Creative choices


Time for an update: I still use film, though. Not vast quantities, but I have a darkroom, and I'm not afraid to use it.

I enjoy every image I take: I hope you'll enjoy looking at them.
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Creative choices

24 Apr 2020 8:13AM   Views : 306 Unique : 206


Iím writing this immediately after spending an hour and a half in the darkroom, making prints for the first time in a couple of months.

Iím really pleased that Iíve been able to use recent digital technology to capture a moment or two from this, and give some sort of an impression of what being in the darkroom is like.

And I realised that that hour and a half had brought home to me a really important reason why the experience of printing in black and white is good for the digital photographer.

Itís about how much creative control you have to have in the darkroom. Indeed, itís not just creative control: every step of the way, you are forced to make choices, and they affect the results.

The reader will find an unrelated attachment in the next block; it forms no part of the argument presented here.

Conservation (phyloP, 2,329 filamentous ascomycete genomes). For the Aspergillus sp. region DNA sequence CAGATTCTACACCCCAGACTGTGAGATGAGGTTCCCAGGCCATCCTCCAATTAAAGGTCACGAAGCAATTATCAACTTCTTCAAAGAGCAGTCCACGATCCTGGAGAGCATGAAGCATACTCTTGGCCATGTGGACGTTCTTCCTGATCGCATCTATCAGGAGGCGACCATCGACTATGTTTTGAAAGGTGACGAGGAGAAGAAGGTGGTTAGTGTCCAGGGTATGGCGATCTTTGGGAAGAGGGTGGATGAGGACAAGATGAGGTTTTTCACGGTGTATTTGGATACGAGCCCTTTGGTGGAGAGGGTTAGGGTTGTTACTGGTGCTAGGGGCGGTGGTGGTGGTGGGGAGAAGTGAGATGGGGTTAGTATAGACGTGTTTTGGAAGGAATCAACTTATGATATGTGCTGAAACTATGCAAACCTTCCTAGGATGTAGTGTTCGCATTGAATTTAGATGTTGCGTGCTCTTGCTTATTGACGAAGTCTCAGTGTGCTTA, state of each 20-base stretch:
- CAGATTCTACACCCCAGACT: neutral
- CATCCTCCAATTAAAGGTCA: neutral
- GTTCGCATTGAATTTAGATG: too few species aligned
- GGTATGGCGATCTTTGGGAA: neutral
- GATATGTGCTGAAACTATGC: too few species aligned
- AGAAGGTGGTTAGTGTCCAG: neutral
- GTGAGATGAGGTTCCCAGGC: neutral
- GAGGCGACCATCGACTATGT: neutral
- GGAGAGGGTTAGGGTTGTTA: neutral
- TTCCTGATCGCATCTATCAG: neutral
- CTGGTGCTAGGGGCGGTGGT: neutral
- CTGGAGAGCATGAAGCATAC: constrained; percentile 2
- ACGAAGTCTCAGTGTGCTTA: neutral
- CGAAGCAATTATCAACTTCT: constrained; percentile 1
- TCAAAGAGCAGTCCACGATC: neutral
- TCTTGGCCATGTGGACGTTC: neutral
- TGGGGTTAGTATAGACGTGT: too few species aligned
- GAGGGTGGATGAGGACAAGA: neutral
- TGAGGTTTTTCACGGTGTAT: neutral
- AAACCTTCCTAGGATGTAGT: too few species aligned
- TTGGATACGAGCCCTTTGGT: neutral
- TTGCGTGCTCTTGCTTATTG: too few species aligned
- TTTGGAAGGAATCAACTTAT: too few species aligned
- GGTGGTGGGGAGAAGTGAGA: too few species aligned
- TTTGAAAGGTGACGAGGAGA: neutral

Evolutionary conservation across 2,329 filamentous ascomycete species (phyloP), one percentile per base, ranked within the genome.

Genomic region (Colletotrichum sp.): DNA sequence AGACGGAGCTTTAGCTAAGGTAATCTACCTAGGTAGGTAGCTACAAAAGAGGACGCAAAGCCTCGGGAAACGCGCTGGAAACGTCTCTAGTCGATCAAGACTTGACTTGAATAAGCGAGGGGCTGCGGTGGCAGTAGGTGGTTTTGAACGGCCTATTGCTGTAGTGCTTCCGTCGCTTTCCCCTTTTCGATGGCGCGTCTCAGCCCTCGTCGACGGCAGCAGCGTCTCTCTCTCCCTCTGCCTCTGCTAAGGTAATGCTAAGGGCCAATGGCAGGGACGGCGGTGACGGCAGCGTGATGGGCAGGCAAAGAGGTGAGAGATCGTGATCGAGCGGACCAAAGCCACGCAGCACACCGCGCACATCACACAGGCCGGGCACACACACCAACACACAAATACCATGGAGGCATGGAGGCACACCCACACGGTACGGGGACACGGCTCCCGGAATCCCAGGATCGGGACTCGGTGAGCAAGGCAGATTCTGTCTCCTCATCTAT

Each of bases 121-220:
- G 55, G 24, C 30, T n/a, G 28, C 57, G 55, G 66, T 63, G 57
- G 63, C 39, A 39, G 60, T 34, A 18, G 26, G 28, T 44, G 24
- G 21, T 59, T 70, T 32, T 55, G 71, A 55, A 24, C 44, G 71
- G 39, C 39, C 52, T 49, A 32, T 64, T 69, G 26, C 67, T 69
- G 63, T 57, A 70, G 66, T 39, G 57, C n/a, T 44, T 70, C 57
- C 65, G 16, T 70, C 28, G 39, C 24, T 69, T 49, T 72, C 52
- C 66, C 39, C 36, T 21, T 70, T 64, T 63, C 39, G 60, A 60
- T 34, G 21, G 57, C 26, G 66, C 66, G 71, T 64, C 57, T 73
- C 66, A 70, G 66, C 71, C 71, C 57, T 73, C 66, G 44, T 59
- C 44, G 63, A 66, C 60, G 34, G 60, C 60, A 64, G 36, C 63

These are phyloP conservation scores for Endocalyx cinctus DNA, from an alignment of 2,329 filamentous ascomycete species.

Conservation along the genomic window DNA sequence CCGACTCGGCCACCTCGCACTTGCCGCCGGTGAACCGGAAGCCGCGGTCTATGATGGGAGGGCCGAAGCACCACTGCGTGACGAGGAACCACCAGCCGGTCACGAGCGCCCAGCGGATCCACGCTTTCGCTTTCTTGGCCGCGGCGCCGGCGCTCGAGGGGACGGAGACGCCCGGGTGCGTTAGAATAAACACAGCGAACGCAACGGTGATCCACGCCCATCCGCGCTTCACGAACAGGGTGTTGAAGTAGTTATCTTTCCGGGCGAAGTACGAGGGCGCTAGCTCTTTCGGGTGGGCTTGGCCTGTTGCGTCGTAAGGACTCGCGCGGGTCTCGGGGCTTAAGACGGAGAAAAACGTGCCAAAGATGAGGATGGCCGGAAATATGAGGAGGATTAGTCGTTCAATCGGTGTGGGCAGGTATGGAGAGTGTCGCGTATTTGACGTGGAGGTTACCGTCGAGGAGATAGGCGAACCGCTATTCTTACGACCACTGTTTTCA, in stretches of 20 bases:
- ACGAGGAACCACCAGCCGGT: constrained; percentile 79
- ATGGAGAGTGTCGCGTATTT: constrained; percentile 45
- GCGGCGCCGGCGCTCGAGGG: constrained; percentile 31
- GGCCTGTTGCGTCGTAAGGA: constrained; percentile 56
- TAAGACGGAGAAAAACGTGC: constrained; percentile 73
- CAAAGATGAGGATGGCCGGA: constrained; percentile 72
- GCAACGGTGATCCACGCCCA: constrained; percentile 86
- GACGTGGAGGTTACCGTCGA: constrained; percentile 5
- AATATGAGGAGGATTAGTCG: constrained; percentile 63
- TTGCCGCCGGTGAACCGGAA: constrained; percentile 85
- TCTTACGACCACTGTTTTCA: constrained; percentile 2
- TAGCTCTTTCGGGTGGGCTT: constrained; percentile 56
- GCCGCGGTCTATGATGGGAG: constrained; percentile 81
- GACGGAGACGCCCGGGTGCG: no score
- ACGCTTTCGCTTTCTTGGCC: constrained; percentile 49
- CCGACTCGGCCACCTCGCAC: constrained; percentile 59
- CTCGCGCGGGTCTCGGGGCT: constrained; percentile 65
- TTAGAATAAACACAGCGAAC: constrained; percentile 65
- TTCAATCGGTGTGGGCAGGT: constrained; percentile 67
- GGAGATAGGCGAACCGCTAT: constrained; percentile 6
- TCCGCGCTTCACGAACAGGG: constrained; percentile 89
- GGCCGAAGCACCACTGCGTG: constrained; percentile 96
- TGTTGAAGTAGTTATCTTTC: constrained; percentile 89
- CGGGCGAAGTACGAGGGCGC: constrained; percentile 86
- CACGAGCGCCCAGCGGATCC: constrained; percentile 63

Aligning the paper easel on the enlarger baseboard, itís entirely your choice whether you have the horizon level, or not. Common practice is to look at it, and rotate the easel to correct any tilt of the camera. Itís not so much that you think Ďcreative decision timeí Ė itís something where you have to do it one way or another, and you end up choosing the option that looks best.

I believe that editing software will now do this for you: and I remember disagreeing strongly with a photographer on this site who had used the auto feature, and had got an entirely perverse result, with the reflection of a model leaning over to the side. ĎBut the software corrected it for meí simply doesnít hack it. It was visually wrong, with a lake sloping!

We often see black and white conversions in the Critique Gallery where thereís no black and no white: the photographer has taken a perfectly good colour shot, albeit one with limited tonal range, and converted it to monochrome, without checking the Levels. A simple tweak transforms such a shot: but in the darkroom, you have to choose the grade of paper to use: usually, contrasty paper for a soft and greyish negative: a soft grade for something thatís a bit soot and whitewash.

So my afternoon in the darkroom made a real point to me: maybe a bit of time using film will also lead you to look at your digital work more carefullyÖ


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